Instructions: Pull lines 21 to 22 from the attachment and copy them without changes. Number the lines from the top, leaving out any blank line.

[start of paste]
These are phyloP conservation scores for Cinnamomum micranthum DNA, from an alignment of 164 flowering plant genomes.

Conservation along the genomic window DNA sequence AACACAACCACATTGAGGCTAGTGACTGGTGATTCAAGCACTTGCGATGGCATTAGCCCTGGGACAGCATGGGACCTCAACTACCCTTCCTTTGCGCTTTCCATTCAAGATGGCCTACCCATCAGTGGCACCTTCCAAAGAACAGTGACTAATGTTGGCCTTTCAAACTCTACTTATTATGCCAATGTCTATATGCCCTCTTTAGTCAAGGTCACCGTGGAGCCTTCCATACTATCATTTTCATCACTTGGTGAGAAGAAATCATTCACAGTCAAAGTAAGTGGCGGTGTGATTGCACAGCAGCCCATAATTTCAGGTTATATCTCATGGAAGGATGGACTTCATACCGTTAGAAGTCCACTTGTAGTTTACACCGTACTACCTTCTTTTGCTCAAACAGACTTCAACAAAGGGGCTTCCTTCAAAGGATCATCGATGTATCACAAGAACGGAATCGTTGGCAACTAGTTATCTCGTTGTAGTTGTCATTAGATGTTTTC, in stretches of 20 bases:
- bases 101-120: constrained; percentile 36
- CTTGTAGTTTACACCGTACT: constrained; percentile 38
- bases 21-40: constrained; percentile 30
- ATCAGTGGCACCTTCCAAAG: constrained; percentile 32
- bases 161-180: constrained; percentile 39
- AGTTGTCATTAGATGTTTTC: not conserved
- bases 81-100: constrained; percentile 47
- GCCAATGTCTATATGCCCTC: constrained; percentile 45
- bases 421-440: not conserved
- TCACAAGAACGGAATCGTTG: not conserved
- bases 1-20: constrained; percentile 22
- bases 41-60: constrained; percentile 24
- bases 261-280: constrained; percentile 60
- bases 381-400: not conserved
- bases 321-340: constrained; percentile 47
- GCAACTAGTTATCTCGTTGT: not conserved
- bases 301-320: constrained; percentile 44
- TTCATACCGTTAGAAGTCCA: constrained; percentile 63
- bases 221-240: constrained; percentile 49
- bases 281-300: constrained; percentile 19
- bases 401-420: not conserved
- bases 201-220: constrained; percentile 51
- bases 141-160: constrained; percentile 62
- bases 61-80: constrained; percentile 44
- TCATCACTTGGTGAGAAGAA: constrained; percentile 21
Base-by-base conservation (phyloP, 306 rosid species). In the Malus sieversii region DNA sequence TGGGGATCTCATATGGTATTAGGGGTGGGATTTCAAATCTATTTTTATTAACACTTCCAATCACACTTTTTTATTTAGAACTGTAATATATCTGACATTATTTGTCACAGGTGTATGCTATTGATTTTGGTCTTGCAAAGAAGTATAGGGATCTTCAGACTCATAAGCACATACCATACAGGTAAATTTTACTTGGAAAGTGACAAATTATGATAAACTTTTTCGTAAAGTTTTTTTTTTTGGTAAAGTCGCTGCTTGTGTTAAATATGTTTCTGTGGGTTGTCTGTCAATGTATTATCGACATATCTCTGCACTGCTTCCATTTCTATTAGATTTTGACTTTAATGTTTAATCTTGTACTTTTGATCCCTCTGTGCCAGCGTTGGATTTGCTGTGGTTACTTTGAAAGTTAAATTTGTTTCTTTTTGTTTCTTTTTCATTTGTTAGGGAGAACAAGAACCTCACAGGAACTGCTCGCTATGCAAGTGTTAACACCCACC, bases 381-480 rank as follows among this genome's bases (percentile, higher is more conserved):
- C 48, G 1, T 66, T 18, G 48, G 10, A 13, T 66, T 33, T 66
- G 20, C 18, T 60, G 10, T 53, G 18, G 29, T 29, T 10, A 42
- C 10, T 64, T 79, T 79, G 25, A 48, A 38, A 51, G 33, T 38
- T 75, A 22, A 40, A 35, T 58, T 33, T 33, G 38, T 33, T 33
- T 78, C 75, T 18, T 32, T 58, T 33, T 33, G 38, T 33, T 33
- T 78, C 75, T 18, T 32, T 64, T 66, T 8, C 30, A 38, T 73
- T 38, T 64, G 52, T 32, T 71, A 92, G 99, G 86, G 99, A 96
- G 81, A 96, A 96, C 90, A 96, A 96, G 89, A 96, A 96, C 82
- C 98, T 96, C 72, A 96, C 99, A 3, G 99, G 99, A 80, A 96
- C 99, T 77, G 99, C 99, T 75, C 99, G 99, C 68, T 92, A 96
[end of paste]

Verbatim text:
- bases 221-240: constrained; percentile 49
- bases 281-300: constrained; percentile 19